State RFRAs are quite unlikely to affect discrimination claims. I hope they do affect discrimination claims in certain very narrow contexts: very small businesses providing wedding services or marital counseling services. But I am not optimistic. So far, the religious claimants have lost all of those cases, including the wedding photographer under the New Mexico RFRA, and the florist in Washington under a RFRA-like interpretation of the state constitution.

Discrimination cases in other contexts simply don’t come up. The florist in Washington had served her gay customer for years, knowing that the flowers were for his same-sex partner; she had had gay employees. She didn’t object to any of that; she objected to serving the wedding, because she understands weddings and marriages to be inherently religious. She sees civil marriage as resting on the foundation of religious marriage.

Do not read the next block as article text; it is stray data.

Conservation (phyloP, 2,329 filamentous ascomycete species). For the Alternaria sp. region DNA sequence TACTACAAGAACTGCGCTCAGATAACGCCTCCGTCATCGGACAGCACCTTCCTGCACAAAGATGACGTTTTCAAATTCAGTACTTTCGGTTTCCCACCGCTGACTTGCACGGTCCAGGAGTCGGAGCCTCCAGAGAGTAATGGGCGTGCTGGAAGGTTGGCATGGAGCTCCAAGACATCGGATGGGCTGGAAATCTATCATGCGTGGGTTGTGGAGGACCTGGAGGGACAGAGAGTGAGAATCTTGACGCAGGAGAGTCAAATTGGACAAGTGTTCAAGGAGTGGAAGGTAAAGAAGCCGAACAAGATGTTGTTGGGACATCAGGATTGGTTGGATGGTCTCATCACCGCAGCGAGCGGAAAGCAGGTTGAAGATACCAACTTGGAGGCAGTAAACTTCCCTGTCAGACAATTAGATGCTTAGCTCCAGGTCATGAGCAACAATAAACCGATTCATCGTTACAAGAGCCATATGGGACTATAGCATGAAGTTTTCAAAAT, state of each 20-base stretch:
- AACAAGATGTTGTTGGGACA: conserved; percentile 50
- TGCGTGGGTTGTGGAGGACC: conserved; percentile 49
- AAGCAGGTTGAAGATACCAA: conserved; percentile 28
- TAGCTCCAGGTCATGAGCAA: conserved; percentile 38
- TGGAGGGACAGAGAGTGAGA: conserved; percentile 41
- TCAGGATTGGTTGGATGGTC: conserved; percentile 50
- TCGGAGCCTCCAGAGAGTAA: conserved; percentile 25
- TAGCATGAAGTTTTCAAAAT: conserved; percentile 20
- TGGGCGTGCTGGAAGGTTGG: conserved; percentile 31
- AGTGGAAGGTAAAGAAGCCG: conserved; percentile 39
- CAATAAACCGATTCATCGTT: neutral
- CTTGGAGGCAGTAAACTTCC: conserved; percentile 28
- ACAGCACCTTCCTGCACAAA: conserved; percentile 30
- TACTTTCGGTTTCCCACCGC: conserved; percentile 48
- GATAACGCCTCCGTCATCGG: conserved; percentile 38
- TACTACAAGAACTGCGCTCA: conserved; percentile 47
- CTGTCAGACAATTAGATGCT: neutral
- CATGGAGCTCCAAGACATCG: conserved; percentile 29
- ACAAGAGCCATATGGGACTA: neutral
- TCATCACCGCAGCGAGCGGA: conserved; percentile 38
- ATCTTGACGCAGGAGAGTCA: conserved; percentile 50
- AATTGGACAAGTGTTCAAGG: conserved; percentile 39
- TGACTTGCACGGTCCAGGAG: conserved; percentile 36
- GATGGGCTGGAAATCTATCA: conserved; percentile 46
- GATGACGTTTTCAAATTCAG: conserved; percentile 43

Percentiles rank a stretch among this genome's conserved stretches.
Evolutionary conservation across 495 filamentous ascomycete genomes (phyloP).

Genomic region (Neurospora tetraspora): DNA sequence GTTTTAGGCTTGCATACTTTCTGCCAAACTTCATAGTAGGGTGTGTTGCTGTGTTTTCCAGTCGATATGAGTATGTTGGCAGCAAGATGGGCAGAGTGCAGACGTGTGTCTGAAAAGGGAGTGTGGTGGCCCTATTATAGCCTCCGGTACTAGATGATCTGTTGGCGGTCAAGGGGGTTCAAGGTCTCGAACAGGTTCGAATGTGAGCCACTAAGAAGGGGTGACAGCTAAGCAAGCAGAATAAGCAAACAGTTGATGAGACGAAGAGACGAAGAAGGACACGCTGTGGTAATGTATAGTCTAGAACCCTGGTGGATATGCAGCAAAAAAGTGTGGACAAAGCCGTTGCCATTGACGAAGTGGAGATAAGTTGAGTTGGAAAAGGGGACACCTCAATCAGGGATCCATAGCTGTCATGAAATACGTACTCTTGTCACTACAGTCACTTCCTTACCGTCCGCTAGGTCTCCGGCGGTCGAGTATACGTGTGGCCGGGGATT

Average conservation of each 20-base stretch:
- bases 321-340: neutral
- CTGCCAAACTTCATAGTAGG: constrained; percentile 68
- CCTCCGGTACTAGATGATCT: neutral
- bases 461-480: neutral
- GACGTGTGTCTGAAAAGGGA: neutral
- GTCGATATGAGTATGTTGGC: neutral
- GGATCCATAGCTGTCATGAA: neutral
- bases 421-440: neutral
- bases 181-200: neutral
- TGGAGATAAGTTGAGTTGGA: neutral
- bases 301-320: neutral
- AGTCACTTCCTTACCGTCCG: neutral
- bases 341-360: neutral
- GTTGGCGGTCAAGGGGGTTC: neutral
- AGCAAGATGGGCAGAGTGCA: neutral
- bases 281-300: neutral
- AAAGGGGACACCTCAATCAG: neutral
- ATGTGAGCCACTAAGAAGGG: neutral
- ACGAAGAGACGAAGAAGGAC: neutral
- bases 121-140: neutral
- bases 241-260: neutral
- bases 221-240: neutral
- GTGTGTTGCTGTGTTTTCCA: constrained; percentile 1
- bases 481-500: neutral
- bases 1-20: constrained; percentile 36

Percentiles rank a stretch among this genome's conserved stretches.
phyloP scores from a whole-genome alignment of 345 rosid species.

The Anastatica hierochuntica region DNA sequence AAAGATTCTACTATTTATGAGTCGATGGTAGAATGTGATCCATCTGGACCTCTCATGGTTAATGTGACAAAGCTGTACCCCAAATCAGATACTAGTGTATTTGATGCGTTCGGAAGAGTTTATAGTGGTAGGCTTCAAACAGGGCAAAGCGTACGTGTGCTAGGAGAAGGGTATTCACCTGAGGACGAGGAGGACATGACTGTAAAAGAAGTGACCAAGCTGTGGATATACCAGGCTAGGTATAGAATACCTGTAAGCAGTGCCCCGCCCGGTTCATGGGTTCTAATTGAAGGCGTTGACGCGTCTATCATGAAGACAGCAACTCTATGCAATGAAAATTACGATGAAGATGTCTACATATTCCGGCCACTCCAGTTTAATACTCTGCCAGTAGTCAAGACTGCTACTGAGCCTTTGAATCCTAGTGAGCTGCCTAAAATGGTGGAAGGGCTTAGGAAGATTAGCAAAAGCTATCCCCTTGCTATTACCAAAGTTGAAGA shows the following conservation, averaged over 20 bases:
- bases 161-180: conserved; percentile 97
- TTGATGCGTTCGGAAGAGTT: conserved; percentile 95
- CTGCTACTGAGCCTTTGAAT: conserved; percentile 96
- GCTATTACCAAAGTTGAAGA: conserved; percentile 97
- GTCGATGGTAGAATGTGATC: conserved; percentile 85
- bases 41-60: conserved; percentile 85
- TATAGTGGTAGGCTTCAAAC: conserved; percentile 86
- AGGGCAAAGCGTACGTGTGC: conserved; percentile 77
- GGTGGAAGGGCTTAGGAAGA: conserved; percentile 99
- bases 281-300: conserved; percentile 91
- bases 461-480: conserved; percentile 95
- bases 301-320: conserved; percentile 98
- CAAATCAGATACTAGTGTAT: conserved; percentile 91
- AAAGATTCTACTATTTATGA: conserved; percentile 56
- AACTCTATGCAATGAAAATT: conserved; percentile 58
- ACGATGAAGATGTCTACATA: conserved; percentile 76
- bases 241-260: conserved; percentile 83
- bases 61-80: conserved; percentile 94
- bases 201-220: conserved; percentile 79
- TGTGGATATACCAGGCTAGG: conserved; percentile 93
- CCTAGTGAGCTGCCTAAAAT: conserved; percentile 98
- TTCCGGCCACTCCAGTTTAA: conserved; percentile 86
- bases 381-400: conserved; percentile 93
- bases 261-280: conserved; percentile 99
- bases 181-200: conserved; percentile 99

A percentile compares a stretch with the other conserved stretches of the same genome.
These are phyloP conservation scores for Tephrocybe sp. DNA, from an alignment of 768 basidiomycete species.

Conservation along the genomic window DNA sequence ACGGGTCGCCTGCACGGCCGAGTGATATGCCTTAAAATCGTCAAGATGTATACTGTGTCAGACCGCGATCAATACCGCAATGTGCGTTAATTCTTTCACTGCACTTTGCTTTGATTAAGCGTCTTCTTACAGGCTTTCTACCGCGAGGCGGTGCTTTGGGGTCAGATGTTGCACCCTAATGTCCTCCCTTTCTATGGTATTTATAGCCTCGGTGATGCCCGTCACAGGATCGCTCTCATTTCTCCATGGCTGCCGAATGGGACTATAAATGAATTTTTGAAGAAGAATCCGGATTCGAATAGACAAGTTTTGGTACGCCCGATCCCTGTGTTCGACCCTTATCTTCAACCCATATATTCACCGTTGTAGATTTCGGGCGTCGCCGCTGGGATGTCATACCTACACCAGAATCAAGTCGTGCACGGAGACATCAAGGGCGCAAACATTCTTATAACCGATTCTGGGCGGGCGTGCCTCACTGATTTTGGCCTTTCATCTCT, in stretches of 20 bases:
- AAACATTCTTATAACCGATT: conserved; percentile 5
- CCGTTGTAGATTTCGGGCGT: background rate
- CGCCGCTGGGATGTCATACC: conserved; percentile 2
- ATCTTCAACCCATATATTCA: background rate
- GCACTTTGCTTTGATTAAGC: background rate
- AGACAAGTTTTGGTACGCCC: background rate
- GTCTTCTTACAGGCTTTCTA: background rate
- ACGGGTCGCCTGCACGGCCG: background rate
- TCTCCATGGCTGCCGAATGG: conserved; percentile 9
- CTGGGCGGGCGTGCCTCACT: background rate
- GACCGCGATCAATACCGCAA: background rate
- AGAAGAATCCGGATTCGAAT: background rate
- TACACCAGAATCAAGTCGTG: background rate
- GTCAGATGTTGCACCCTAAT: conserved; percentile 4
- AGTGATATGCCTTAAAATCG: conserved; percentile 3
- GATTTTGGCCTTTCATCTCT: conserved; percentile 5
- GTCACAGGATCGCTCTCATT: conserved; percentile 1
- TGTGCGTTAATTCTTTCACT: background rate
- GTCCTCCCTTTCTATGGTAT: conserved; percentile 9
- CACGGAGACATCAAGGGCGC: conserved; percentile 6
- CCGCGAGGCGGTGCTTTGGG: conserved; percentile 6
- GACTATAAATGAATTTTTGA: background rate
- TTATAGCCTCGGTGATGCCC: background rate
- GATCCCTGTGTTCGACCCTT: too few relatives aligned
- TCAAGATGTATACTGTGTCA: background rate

Of course there are real bigots out there, and some of them discriminate against gays and lesbians. They are doing that in states without RFRAs as well as in states with RFRAs. They mostly aren’t asserting religious justifications; they aren’t producing cases. And if they do start to produce cases, all experience is that they’re going to lose.

Part of the problem is conservative legislators and activists promising the base that a state RFRA will protect them against gay-rights laws. That’s just pandering; there is no basis in experience to think that. But the gay-rights side has piled on with the charge that these laws are licenses to discriminate. So both sides are misleading the public. And the academics who have actually studied these laws and know what they do can’t get anyone to pay attention over the din.